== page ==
mutate(across(2:5, ~ my_scale(.x))) %>%
filter(expr == "ser") %>%
unlist()
And multiplying the table above by the respective median times for the serial results:
time_parallel <- bind_cols(
expr = time_table[, 1],
map(2:5, \(x) time_table[, x] * ser_vs_par[x]),
) %>%
add_row(expr = "RcppAlgos-Par",
`1e6` = 1, `1e7` = 1, `1e8` = 1, `1e9` = 1) %>%
arrange(`1e6`)
knitr::kable(
time_parallel %>%
mutate(across(2:5, ~ round(my_scale(.x), 2)))
)
expr | 1e6 | 1e7 | 1e8 | 1e9 |
---|---|---|---|---|
RcppAlgos-Par | 1.00 | 1.00 | 1.00 | 1.00 |
RcppAlgos | 2.70 | 3.57 | 3.70 | 4.27 |
primes | 6.01 | 8.59 | 8.99 | 12.42 |
sfsmisc | 22.52 | 42.10 | 53.66 | 56.74 |
JohnSieve | 24.13 | 43.92 | 56.25 | 58.87 |
numbers | 163.28 | 647.32 | NA | NA |
matlab | 171.89 | 627.89 | NA | NA |
primefactr | 203.04 | 706.06 | NA | NA |
spuRs | 287.18 | 723.19 | NA | NA |
microbenchmark(priRcppAlgos = RcppAlgos::primeSieve(10^9, 10^9 + 10^6),
priNumbers = numbers::Primes(10^9, 10^9 + 10^6),
priPrimes = primes::generate_primes(10^9, 10^9 + 10^6),
unit = "relative", times = 20)
#> Unit: relative
#> expr min lq mean median uq max neval
#> priRcppAlgos 1.0 1.0 1.00 1.00 1.00 1.00 20
#> priNumbers 103.9 101.4 92.62 96.43 94.54 46.57 20
#> priPrimes 2325.2 2266.2 2069.02 2152.60 2109.84 1042.02 20
## primes less than 10 billion
system.time(tenBillion <- RcppAlgos::primeSieve(10^10, nThreads = 8))
#> user system elapsed
#> 13.835 0.700 2.388
length(tenBillion)
#> [1] 455052511
## Warning!!!... Large object created
tenBillionSize <- object.size(tenBillion)
print(tenBillionSize, units = "Gb")
#> 3.4 Gb
rm(tenBillionSize)
invisible(gc())
Prior to version 2.3.0
, we were simply using the same algorithm for numbers of every magnitude. This is okay for smaller numbers when most of the sieving primes have at least one multiple in each segment (Generally, the segment size is limited by the size of L1 Cache ~32KiB
). However, when we are dealing with larger numbers, the sieving primes will contain many numbers that will have fewer than one multiple per segment. This situation creates a lot of overhead, as we are performing many worthless checks that pollutes the cache. Thus, we observe much slower generation of primes when the numbers are very large. If you want to test yourself, see Installing older version of R package).
In later versions (>= 2.3.0
), we are using the cache friendly improvement originally developed by Tomás Oliveira. The improvements are drastic:
## Over 3x faster than older versions
system.time(cacheFriendly <- RcppAlgos::primeSieve(1e15, 1e15 + 1e9))
#> user system elapsed
#> 1.191 0.037 1.228
## Over 8x faster using multiple threads
system.time(RcppAlgos::primeSieve(1e15, 1e15 + 1e9, nThreads = 8))
#> user system elapsed
#> 2.105 0.062 0.347
RcppAlgos::primeSieve
, especially for larger numbers.numbers
, primes
, & RcppAlgos
are the way to go.Best way that I know of to generate all primes (without getting into crazy math) is to use the Sieve of Eratosthenes.
It is pretty straightforward to implement and allows you calculate primes without using division or modulus. The only downside is that it is memory intensive, but various optimizations can be made to improve memory (ignoring all even numbers for instance).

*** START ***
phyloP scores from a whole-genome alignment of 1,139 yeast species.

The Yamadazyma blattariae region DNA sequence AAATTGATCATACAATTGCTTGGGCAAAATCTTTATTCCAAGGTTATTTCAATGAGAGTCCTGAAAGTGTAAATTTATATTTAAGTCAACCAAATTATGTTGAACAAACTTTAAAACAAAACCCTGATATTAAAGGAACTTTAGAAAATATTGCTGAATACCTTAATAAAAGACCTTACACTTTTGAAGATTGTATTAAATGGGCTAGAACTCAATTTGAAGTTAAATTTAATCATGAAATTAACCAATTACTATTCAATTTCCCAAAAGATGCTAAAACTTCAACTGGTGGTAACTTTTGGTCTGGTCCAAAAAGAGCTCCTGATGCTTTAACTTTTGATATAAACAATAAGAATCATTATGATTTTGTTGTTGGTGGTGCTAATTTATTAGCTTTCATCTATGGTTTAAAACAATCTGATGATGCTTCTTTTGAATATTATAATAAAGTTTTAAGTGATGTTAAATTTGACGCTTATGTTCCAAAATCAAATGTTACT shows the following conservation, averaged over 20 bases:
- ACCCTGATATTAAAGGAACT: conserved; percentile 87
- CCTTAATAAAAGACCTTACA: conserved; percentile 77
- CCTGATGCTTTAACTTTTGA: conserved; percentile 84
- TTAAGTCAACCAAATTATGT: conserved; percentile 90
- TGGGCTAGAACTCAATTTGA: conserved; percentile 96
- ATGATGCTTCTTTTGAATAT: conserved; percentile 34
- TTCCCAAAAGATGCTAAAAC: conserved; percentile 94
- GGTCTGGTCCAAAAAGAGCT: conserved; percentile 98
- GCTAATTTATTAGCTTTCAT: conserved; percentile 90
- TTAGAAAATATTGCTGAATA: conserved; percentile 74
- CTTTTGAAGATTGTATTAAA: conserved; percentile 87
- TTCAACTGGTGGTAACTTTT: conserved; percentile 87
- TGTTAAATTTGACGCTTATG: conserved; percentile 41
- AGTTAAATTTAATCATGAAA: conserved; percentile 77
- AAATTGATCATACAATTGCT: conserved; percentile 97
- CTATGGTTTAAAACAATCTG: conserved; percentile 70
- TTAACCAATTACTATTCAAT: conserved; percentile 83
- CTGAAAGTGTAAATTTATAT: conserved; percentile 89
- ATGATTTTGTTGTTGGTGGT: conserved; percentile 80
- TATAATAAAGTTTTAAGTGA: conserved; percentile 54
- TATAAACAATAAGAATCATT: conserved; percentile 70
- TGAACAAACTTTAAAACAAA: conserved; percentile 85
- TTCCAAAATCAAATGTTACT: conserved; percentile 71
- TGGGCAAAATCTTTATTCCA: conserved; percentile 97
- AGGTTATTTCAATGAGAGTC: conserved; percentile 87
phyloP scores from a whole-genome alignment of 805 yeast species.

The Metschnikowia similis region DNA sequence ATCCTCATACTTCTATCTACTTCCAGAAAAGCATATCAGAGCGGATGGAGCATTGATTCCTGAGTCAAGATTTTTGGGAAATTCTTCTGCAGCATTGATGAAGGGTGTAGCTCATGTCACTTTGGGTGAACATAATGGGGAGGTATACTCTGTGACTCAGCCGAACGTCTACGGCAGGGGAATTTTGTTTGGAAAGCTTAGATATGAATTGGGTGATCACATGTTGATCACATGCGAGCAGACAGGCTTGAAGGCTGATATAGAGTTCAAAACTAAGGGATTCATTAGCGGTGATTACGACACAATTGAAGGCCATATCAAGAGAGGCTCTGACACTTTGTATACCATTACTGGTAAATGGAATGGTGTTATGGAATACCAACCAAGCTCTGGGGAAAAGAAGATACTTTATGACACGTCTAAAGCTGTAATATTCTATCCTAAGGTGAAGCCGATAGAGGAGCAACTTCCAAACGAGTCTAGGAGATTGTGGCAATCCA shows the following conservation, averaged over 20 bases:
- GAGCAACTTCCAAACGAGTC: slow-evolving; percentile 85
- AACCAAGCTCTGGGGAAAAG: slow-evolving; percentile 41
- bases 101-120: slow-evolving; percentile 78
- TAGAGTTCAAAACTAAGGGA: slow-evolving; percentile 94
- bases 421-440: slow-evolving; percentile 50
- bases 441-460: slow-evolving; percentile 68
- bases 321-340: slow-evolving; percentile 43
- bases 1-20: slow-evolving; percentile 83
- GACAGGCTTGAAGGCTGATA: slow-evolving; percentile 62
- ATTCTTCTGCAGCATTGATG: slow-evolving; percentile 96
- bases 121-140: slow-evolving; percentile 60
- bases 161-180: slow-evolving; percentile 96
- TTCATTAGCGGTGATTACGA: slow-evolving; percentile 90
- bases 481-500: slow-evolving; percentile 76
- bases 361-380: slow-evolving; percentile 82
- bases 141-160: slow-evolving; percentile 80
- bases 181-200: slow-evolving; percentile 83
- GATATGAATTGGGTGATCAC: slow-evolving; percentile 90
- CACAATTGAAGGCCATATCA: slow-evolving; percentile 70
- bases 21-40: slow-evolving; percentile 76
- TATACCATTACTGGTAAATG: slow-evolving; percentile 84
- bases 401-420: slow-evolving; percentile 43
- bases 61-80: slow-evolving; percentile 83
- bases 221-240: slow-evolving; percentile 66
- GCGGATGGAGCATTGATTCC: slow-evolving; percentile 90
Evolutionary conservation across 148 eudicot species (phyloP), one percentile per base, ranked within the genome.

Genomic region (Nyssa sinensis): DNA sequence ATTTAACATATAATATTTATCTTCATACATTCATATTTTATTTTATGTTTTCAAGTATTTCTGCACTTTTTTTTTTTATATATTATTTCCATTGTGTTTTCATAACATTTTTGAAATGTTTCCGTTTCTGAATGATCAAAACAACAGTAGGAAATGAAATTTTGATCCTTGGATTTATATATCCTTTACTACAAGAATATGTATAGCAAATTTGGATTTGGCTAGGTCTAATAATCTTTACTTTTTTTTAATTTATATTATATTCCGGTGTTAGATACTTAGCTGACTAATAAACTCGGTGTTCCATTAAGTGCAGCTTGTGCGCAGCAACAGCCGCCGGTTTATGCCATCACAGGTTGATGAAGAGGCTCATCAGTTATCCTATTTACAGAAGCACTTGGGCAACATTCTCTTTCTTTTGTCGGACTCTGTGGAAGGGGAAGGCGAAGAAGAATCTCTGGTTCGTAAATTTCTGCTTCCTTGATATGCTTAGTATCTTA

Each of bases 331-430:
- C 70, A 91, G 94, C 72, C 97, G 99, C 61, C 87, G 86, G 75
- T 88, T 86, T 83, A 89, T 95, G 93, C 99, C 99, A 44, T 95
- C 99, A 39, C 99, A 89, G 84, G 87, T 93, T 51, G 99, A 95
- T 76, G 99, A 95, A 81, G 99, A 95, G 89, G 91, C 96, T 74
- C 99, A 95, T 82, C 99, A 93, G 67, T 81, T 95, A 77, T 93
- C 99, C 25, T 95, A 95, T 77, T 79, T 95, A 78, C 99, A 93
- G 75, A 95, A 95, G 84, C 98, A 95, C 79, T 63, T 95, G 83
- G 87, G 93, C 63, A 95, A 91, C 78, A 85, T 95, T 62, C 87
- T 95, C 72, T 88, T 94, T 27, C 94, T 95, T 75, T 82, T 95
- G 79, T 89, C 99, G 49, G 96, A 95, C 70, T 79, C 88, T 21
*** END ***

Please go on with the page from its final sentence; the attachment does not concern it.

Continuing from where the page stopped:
This method should be Faster and simpler.
allPrime <- function(n) {
primes <- rep(TRUE, n)
primes[1] <- FALSE
for (i in 1:sqrt(n)) {
if (primes[i]) primes[seq(i^2, n, i)] <- FALSE
}
which(primes)
}
0.12 second on my computer for n = 1e6
I implemented this in function AllPrimesUpTo
in package primefactr.
I recommend primegen, Dan Bernstein's implementation of the Atkin-Bernstein sieve. It's very fast and will scale well to other problems. You'll need to pass data out to the program to use it, but I imagine there are ways to do that?
You can also cheat and use the primes()
function in the schoolmath
package :D
The isPrime() function posted above could use sieve(). One only needs to check if any of the primes < ceiling(sqrt(x)) divide x with no remainder. Need to handle 1 and 2, also.
isPrime <- function(x) {
div <- sieve(ceiling(sqrt(x)))
(x > 1) & ((x == 2) | !any(x %% div == 0))
}
sieve
from? What does it return, and why does this work?
Commented
Jul 13, 2014 at 3:35
x
do you actually need ceiling
rather than floor
in this computation? floor
is correct mathematically.
Commented
Jul 13, 2014 at 4:35
No suggestions, but allow me an extended comment of sorts. I ran this experiment with the following code:
get_primes <- function(n_min, n_max){
options(scipen=999)
result = vector()
for (x in seq(max(n_min,2), n_max)){
has_factor <- F
for (p in seq(2, ceiling(sqrt(x)))){
if(x %% p == 0) has_factor <- T
if(has_factor == T) break
}
if(has_factor==F) result <- c(result,x)
}
result
}
and after almost 24 hours of uninterrupted computer operations, I got a list of 5,245,897
primes. The π(1,000,000,000) = 50,847,534, so it would have taken 10
days to complete this calculation.
Here is the file of these first ~ 5
million prime numbers.
pi(100,000,000)
statement (It should be pi(1,000,000,000)
).
Commented
Sep 12, 2020 at 12:43
for (i in 2:1000) {
a = (2:(i-1))
b = as.matrix(i%%a)
c = colSums(b != 0)
if (c == i-2)
{
print(i)
}
}
prime = function(a,n){
n=c(2)
i=3
while(i <=a){
for(j in n[n<=sqrt(i)]){
r=0
if (i%%j == 0){
r=1}
if(r==1){break}
}
if(r!=1){n = c(n,i)}
i=i+2
}
print(n)
}